3. Turn the marshmallows out onto a cutting board and cut into 1-inch squares using a pizza wheel dusted with the confectioners' sugar mixture. Once cut, lightly dust all sides of each marshmallow with the remaining mixture, using additional if necessary. Store in an airtight container for up to 3 weeks.
For miniature marshmallows:
1. Combine the confectioners' sugar and cornstarch in a small bowl. Line 4 half sheet pans with parchment paper, spray the paper with nonstick cooking spray and dust with the confectioners' sugar mixture.
2. Scoop the mixture into a piping bag fitted with a 1/2-inch round piping tip. Pipe the mixture onto the prepared sheet pans lengthwise, leaving about 1-inch between each strip. Sprinkle the tops with enough of the remaining cornstarch and sugar mixture to lightly cover. Let the strips set for 4 hours or up to overnight.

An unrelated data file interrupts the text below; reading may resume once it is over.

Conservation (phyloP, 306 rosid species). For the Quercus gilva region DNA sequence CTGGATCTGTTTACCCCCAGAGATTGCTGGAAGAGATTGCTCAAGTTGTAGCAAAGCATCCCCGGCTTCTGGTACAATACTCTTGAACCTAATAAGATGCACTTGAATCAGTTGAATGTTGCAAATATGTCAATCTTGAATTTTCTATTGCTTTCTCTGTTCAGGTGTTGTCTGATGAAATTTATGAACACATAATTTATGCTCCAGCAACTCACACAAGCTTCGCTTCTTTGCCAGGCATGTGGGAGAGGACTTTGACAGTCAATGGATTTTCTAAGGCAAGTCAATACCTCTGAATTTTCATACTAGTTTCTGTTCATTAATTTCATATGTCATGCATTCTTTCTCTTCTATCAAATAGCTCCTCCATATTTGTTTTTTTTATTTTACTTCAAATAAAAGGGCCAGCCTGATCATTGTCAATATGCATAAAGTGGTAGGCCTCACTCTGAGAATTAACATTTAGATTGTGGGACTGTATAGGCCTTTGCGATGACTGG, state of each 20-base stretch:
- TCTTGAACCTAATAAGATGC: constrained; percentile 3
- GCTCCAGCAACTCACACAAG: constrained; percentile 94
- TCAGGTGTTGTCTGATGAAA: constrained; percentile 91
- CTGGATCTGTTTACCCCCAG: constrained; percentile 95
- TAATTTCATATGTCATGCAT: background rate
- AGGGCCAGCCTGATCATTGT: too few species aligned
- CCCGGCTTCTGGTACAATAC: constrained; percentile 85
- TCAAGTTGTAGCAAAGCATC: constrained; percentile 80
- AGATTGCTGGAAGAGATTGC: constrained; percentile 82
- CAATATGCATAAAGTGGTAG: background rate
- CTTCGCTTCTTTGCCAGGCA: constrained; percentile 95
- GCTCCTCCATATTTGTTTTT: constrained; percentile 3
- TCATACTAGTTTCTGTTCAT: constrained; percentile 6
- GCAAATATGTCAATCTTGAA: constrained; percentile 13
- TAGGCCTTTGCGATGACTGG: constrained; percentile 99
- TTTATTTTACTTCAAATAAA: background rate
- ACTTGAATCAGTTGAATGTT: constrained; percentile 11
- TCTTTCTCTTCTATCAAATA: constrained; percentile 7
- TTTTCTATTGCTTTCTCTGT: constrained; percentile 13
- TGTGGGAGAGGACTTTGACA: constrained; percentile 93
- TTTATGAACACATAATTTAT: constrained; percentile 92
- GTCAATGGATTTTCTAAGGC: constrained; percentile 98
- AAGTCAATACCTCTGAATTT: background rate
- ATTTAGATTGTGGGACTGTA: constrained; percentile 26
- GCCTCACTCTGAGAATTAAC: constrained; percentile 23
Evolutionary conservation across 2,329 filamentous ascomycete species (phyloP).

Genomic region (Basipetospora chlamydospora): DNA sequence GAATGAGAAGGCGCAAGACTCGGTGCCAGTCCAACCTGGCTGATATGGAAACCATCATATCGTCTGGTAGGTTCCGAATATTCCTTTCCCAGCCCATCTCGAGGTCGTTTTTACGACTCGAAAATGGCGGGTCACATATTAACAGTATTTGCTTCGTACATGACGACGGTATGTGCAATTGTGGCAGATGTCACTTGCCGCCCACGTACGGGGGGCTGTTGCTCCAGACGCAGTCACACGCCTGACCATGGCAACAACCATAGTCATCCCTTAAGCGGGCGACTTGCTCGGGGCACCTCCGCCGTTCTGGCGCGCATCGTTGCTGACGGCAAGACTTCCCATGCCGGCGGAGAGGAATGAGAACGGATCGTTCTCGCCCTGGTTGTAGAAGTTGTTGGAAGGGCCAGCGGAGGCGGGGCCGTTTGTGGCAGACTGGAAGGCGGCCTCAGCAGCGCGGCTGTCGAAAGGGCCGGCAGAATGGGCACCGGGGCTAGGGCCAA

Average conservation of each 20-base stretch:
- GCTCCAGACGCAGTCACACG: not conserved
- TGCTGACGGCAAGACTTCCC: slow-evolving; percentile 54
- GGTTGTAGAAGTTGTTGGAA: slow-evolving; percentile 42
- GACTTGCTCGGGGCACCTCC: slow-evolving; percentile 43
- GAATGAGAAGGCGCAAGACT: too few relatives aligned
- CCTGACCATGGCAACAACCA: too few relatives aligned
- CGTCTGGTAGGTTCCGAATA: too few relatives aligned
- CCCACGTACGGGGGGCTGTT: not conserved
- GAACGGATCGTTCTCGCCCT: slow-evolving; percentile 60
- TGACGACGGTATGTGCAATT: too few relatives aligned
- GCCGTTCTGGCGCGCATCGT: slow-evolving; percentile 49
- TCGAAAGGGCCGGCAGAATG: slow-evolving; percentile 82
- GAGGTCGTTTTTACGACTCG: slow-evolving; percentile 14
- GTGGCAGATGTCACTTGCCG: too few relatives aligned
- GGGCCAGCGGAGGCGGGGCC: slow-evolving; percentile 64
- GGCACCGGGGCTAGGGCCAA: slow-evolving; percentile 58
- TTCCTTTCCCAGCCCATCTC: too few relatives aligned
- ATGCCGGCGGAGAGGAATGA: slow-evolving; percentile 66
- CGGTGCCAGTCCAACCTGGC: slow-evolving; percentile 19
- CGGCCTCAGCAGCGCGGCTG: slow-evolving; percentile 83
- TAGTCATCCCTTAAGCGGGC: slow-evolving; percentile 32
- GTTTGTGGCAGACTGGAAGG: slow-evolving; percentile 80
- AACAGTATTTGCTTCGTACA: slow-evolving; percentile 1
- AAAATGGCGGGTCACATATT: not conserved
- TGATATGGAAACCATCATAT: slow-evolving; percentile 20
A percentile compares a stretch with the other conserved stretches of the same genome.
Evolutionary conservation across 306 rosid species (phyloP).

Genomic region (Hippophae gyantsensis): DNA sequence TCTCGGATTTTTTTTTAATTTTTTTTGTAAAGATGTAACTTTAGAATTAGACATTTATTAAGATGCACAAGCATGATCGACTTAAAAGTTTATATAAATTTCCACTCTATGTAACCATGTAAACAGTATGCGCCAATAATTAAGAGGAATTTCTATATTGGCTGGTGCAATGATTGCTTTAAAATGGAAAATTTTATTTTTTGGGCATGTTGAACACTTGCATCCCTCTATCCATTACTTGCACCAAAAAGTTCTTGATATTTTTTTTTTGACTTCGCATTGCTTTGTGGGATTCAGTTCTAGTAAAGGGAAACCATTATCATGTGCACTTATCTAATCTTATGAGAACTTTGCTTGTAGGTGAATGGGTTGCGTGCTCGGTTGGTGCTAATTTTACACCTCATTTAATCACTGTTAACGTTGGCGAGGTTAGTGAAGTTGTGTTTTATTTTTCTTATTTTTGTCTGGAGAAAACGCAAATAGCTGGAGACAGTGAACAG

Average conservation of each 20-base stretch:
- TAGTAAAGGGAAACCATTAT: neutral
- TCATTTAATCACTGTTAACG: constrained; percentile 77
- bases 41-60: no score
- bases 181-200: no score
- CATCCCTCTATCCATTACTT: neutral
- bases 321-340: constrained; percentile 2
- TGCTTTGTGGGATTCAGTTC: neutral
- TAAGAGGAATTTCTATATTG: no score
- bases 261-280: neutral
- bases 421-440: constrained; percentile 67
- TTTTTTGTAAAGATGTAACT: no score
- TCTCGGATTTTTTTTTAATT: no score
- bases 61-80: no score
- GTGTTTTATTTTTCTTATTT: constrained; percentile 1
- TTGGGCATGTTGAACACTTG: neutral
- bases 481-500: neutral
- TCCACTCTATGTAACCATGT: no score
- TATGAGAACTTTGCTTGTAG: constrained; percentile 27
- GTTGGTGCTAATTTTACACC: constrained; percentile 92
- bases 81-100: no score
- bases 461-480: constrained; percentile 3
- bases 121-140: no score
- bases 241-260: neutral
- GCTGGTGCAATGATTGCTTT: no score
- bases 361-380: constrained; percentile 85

3. Cut into 1/2 inch pieces using a pizza wheel or scissors dusted with the confectioners' sugar mixture. Once cut, lightly dust all sides of each marshmallow with the remaining sugar mixture and store in an airtight container for up to a week.